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Eastman introduces styrene-free alternative to HIPS to Europe's medical packaging community

Eastman introduces styrene-free alternative to HIPS to Europe's medical packaging community
Eastman Chemical Co. (Kingsport, TN) introduced its Eastalite copolyester for opaque rigid medical packaging to the European market today at Compamed in Düsseldorf, Germany. Eastman teamed with Carolex, an extruder of plastics for packaging applications based in Longué, France, to showcase what it describes as a sustainable, cost-effective, styrene-free alternative to high-impact polystyrene (HIPS). The material was introduced to the North American market earlier this year at the Medical Design & Manufacturing event in Anaheim, CA.

Eastman Chemical Co. (Kingsport, TN) introduced its Eastalite copolyester for opaque rigid medical packaging to the European market today at Compamed in Düsseldorf, Germany. Eastman teamed with Carolex, an extruder of plastics for packaging applications based in Longué, France, to showcase what it describes as a sustainable, cost-effective, styrene-free alternative to high-impact polystyrene (HIPS). The material was introduced to the North American market earlier this year at the Medical Design & Manufacturing event in Anaheim, CA.

Eastman EastaliteA foamed copolyester, Eastalite was engineered in response to customer feedback, Ferdi Faas, Market Development Manager, and Ian Fearnley, Associate Application Development Engineer, told PlasticsToday. "From a safety and sustainability standpoint, styrene packaging has been identified as a concern under many healthcare enterprise Environmentally Preferable Purchasing guidelines. Although sheet extruded from Eastalite can be processed with the same thermoforming, trimming, and sealing equipment as HIPS, its lower process temperatures offer greater opportunities for sustainable packaging," they said. Also, from a safety perspective, the material is used in a cleanroom environment with controlled levels of particles, a process that creates less dust than HIPS. "This makes Eastalite easier to produce and cleaner than HIPS," they added. Other advantages of the material communicated by Eastman include reductions in processing, inspection, and cycle times, compared with HIPS.

The material is best-suited for applications in which lightweighting and other sustainable attributes are part of fitness-for-use requirements. These include work-in-progress trays, thermoformed pharmaceutical packaging, and packaging for medical devices or kits, according to Eastman.

Sustainability and lightweighting traditionally have not been among the top priorities of medical device manufacturers sourcing packaging materials, but that is changing, said Faas and Fearnley.

Signs point to sustainability becoming more prevalent in the healthcare industry, according to Faas and Fearnley. "The efforts around Europe's Green Public Procurement (GPP) and North America's Environmentally Preferred Purchasing programs are great examples of healthcare systems trying to balance product needs with environmental impact. Specifically, GPP criteria recently finalized by the Swedish Environment Management Council and the European Commission were the first criteria of their kind developed for the healthcare sector," they told PlasticsToday. A recent press release from Johnson & Johnson bears this out. According to a global survey mentioned in the release, a little more than half of healthcare professionals interviewed said that their hospitals currently incorporate sustainability into purchasing decisions. This is expected to increase to 81% in the next two years.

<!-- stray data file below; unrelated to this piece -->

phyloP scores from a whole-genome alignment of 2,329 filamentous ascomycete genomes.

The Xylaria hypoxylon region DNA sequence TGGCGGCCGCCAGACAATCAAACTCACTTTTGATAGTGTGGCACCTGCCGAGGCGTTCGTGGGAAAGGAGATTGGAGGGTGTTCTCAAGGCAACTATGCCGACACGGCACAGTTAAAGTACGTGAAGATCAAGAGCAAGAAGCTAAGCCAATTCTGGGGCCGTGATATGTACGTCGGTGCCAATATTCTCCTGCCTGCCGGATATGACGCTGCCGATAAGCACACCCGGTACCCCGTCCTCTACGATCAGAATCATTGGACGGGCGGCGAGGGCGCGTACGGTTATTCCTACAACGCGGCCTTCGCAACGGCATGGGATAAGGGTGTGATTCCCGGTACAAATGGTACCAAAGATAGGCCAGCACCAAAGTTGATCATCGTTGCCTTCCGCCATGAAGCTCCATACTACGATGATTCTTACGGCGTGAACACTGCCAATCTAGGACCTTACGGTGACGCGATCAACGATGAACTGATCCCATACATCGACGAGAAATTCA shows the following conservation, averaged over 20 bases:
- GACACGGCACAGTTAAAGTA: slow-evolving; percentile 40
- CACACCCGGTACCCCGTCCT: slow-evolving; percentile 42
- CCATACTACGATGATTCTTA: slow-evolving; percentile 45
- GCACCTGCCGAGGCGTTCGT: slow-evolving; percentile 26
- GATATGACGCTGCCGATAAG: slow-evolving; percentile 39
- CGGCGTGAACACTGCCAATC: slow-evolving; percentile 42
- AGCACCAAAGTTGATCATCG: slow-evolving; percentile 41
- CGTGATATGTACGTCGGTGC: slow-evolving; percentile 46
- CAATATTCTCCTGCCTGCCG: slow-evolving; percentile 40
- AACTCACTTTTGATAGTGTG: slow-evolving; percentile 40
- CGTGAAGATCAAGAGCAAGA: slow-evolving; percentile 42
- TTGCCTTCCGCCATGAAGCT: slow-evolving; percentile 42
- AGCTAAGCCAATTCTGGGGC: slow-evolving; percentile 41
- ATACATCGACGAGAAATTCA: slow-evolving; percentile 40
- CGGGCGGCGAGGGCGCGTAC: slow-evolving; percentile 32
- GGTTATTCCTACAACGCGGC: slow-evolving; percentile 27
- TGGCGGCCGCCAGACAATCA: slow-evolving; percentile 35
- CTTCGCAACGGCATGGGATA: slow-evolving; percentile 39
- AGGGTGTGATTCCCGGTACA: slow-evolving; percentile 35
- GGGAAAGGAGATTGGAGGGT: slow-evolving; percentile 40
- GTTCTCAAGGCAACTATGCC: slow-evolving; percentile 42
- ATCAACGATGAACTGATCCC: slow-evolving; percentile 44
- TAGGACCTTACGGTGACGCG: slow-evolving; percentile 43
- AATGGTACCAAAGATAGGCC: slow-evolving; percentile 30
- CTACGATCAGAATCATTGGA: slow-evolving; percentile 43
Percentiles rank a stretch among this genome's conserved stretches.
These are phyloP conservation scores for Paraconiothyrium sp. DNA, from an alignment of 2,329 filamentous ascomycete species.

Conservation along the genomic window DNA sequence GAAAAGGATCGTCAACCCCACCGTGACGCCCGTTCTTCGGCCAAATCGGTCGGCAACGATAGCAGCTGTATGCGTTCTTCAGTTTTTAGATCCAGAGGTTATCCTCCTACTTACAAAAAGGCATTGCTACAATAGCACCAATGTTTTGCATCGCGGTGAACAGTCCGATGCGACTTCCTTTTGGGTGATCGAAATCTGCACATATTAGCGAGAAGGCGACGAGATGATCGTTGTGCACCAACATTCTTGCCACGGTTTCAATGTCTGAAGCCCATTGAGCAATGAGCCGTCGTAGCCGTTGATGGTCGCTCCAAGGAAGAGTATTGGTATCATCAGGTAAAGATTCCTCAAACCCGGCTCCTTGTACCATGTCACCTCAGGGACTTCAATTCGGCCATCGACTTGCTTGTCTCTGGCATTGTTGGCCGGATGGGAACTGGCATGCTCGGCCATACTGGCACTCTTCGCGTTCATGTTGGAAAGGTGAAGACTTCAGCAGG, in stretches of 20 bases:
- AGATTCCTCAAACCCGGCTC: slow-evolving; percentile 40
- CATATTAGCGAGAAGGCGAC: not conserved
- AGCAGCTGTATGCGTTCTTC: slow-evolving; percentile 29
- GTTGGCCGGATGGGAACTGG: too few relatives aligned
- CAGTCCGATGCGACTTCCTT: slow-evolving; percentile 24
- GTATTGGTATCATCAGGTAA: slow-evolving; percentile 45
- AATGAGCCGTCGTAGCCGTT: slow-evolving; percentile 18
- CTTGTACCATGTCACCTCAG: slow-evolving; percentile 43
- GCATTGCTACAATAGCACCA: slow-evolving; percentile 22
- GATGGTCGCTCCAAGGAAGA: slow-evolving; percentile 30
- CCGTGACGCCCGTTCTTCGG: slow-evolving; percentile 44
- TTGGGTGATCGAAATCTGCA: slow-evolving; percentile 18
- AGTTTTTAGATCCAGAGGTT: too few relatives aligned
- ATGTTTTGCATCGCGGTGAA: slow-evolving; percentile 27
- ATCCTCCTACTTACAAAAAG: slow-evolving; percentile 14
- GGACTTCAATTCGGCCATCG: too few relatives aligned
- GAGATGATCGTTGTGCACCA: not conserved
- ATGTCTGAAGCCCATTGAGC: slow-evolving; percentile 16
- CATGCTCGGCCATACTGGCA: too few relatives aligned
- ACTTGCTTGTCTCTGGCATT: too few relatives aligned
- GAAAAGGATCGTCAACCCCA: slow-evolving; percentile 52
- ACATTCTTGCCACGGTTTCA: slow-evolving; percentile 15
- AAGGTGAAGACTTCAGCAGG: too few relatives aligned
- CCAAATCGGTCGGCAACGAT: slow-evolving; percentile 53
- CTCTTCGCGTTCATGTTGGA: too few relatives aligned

Recycling for healthcare plastics has also become a more pressing concern, noted Faas and Fearnly. Suppliers to the device industry have formed the Healthcare Plastics Recycling Council (HPRC), which is focused on finding a viable end-of-life strategy for plastics used in healthcare facilities. Eastman has been an active member of this association, and is looking forward to supporting the collaborative effort between HPRC and the Society for the Plastics Industry's upcoming regional demonstration pilot, they noted.

As for lightweighting, which has gained considerable traction in the automotive sector, Faas and Fearnly agree that it has not been a primary driver in medical. They point out, however, that it provides medical device OEMs and their suppliers with an opportunity for designing a more economical package. "Additionally, it allows savings throughout the supply chain through improved fuel economy and, subsequently, reduced transportation costs," they said.

These attributes, plus the competitive per-sheet cost of Eastalite compared with HIPS and potential reduction in overall system costs thanks to faster processing, reduced waste, and less time spent cleaning particulates and performing inspections, appealed to Carolex. It is the first European extruder to use Eastalite to develop sheet material.

"[The material] is the first step toward creating lightweight packaging, and the unique product will open new opportunities for specific medical applications," said Laurent Bouchet, Commercial Director at Carolex parent company Vitasheet Group.

Eastman and Carolex are presenting the material and its potential medical applications at Compamed this week. The medical suppliers showcase runs alongside Medica in Düsseldorf, Germany, through Nov. 14.

Norbert Sparrow

Norbert Sparrow is Senior Editor at PlasticsToday. Follow him on twitter @norbertcsparrow and Google+.

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